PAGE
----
The carnival barker. Enter the confidence man. That’s Donald Trump in 2016. His products: nostalgia and magical thinking for a desperate people.
Of the 300 million people living legally in the United States, about 189 million of them are white (63%), and half of those have IQs (by definition) of less than 100 (the IQ median is 100, thus half of this population must be above that number, half below).
This translates into about 95 million people who are pissed-off in part because white privilege, and the economic social contract that accompanied it immediately after WWII and into the early-1960s, is no longer reliably operative–and they’re the ones who relied on it most. That’s Trump’s base. Those 95 million people. Some individuals from other demographic groups might warm to Trump a bit (such as those who are wealthy, with authoritarian temperaments), but this group of whites represents the lion’s share of his supporters.
Steady decline. How did white privilege, and the economic advantages that accompany it, degenerate since the 1960s, and how did blue-collar whites adjust? The standard narrative (as rehearsed by Robert Reich, among others) runs as follows.
First, there was the civil rights movement of the 1960s. Many blue-collar whites adjusted to black equality by realigning politically with Southern Strategy Republican politics (first via Goldwater, then Wallace, then Nixon).
Then, in the 1970s, when middle class household income began to stall and feminism was on the rise, two-income families became, ever-increasingly, the norm.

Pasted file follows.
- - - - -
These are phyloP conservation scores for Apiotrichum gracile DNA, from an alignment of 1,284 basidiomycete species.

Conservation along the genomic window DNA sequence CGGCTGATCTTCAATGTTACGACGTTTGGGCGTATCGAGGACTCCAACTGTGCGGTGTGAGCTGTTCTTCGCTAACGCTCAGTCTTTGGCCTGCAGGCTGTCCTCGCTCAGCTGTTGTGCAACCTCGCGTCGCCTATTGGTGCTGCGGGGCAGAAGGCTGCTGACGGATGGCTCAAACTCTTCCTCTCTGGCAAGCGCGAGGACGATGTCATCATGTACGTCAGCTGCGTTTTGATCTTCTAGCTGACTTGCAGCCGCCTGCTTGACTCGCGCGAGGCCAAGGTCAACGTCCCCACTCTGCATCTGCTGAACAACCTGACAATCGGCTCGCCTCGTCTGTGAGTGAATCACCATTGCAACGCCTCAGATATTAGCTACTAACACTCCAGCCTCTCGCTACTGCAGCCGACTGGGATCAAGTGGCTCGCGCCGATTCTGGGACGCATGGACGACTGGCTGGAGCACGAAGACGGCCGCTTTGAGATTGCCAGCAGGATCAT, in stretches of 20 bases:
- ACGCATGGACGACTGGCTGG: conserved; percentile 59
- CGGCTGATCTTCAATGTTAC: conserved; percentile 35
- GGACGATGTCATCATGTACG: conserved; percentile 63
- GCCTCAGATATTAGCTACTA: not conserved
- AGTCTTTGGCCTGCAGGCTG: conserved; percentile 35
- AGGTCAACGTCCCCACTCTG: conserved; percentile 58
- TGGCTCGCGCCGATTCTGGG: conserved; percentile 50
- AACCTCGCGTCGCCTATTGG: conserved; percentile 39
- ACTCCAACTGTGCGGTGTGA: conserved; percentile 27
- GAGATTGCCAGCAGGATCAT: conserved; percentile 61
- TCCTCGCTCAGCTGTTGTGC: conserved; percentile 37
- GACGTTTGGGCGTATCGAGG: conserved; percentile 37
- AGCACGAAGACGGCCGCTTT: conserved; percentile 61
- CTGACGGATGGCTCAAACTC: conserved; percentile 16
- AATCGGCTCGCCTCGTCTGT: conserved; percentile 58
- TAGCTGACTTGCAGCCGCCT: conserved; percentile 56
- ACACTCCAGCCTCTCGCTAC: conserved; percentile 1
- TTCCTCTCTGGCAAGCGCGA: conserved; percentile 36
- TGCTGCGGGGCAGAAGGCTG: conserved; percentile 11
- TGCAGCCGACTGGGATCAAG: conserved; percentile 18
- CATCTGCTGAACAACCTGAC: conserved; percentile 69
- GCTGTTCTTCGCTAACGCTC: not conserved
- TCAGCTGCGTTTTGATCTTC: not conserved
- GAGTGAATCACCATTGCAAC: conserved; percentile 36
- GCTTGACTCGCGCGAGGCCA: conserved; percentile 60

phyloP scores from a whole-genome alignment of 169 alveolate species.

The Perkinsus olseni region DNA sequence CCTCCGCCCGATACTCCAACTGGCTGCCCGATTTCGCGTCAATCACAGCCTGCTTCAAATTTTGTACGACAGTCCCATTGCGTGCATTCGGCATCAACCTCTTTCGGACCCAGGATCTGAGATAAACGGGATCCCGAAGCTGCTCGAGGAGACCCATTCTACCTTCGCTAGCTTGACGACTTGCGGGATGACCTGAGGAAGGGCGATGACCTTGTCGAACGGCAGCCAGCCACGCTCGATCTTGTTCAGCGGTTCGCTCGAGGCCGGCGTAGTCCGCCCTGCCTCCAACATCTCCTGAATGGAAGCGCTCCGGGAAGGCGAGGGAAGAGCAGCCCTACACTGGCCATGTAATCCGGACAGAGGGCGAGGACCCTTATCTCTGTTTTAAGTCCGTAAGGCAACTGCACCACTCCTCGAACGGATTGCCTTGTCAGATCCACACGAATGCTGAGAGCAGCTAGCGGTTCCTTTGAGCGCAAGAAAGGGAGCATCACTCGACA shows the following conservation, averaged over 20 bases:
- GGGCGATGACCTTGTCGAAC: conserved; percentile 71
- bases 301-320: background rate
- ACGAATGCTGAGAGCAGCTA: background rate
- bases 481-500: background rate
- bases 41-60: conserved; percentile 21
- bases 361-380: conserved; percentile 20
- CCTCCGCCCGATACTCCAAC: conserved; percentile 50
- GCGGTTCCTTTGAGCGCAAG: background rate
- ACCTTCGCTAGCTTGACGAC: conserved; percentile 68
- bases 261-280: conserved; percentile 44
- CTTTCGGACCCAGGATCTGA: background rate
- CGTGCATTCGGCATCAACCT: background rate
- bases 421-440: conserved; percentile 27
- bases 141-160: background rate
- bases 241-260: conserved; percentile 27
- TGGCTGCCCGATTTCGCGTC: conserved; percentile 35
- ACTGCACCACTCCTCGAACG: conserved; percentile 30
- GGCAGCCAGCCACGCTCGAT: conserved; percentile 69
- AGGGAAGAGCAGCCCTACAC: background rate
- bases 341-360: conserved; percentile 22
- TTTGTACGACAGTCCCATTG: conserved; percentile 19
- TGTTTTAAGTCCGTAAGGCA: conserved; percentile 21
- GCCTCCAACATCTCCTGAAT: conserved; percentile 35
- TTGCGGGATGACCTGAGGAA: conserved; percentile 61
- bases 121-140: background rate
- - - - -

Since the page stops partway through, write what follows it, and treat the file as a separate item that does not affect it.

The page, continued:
Next came the decline of unions during the Reagan years, and blue-collar whites attempted to make-up for stalled incomes with ever increasing overtime hours.
Next came anxiety about NAFTA and Hispanic immigration (parts of the Zeitgeist of the Clinton years).
And then came George W. Bush.
By this point, blue-collar whites were running out of financial options, and ran-up unprecedented levels of private debt–even as they hoped that rising prices on the homes they owned would guarantee their futures.
Of course, this was followed by the collapse of the housing market, and the election of Barack Obama.
So the past several decades have seen the rich get richer and the prospects for the white poor and blue-collar middle class deteriorate–even as globalization continues apace, immigration continues apace, and women in the workplace continues apace.
Multiculturalism also continues apace. Let’s not forget multiculturalism. The times, they’ve been a-changing. “All that is solid melts into air.”
The cult of personality. So if you’re white without a college degree in 2016, you’re feeling a particular sort of ethnic, cultural, and economic pinch–if not for yourself directly, then for your children and grandchildren–especially if they’re not college-bound.
Donald Trump is thus your man. He has your back. He’s the Big Father selling magical thinking and nostalgia: he’ll “make America great again”; he’ll build a wall and make Mexicans pay for it; he’ll impose tariffs on American companies that ship jobs oversees, he’ll punish your enemies, etc.
But these promises, and the ease and speed with which he claims he’ll accomplish them, amount to simplistic nonsense. Our political system is not set up for one man, authoritarian rule. The country’s Founders wisely dispersed power into three co-equal branches of government–and made it so that this power-sharing arrangement is dogged by a free and rambunctious press. No single man can therefore change decades of global capitalist transformation of the economy, nor reverse multiculturalism–and, frankly, the majority of Americans wouldn’t want these things–nor would they benefit from the reversal of them.